It’s quite frankly astounding that an album released by Def Jam should be as obscure as “Jamboree,” but if this is your first time hearing of the Fast Life Yungstaz rest assured it’s mine too. I tried to find out who the hell they were without much success until I hit an entry stating their album sold 3,800 units the first week and eventually peaked at 14,000 total. That still doesn’t tell me who they are, but it tells me they were a flop by 2009 standards or by today’s standards. Maybe the video for their one and only single “Swag Surfin'” will be more helpful.
This opened up a rabbit hole I fell down until I landed on the fact this song was briefly an unofficial anthem of the Atlanta Hawks. It appears that regional success was enough for Def Jam to sign them, but once that song’s popularity had peaked, they fulfilled their contractual obligation by releasing “Jamboree” while doing nothing whatsoever to promote it. I’m sure if “Swag Surfin'” had become a national dance fad the way Soulja Boy’s “Crank Dat” had, Def Jam would have put their full weight behind finding a follow up hit, but the group themselves seemed to be trying and failing to find it. Songs like “Party Time” leave them uncomfortably between the crunk of Atlanta and the college “Party Rockin'” sound of LMFAO. I don’t think I needed rappers to call themselves “gnarly” or say “cowabunga” with the sincerity F.L.Y. does. As a parody of party rap it would work, but these Yungstaz actually meant it.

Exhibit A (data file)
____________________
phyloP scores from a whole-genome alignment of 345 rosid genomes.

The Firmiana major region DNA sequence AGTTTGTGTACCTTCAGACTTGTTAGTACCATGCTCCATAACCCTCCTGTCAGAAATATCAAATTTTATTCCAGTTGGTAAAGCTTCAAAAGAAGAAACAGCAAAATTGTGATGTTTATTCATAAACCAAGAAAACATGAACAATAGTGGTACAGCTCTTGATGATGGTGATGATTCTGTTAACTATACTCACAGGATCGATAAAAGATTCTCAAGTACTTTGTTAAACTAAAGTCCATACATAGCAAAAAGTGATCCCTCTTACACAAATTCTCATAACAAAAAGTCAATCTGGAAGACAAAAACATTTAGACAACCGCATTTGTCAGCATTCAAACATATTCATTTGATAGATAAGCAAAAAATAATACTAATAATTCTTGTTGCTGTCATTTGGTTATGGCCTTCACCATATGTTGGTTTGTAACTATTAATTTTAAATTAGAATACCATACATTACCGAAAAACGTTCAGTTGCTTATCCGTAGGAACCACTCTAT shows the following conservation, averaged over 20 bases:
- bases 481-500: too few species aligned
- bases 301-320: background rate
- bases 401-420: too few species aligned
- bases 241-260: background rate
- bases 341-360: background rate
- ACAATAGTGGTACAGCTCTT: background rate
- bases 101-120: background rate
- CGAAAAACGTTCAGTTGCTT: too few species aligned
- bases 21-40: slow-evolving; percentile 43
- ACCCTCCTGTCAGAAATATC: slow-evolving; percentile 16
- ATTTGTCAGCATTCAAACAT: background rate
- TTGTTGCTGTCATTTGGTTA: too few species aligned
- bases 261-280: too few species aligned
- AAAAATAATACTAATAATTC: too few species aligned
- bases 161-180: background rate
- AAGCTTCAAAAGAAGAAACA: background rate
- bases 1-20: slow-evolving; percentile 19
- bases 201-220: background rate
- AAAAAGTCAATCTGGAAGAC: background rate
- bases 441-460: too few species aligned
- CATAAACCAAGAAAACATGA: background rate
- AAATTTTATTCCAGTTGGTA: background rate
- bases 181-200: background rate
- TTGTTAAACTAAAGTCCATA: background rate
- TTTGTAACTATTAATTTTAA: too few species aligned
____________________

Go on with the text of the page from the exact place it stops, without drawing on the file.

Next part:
Listening to “Jamboree” feels unintentionally transitional. Around this time the ATL scene would give birth to a whole new generation of artists like Future, Migos, Young Thug and Playboi Carti who would reinvent the sound and style of Georgia for the next decade. The sound of K.E. on the Track songs like “Gotta Be” is like a time capsule — you open it up and you hear the sound that rappers like Jeezy and Boosie rode to mainstream success. The Yungstaz jumped on that train too late and instead of delivering something interesting ended up being a carbon copy of other Southern acts.
No matter how hard they try to escape their fate, the producers behind this CD saddled them with one cliche after another. K.E. might as well confess he was trying to make another “Crank Dat” with “Prada Walkin'” because I refuse to believe anything else. Dre Day Beatz (what an irony — a producer whose name references a better producer) clearly wanted a Chamillionaire crossover song with “Better Days.” What can I say about “Across the Globe” featuring Sammie that Jim Jonsin’s beat doesn’t? It’s literally EVERY hit that Jim Jonsin ever had distilled into one track.
A stronger and more established rap group could have set out to create their own identity, choosing their own sound, style and producers. Instead these naive Yungstaz let Def Jam dictate the direction of their “Jamboree,” and the label that pushed them to go this way promptly set them adrift when it failed, not even giving them the courtesy of an oar to paddle back to shore. I feel bad for F.L.Y. but I also feel bad for the 14,000 people who actually bought this album hoping “Swag Surfin'” hinted at greater things to come. It did not.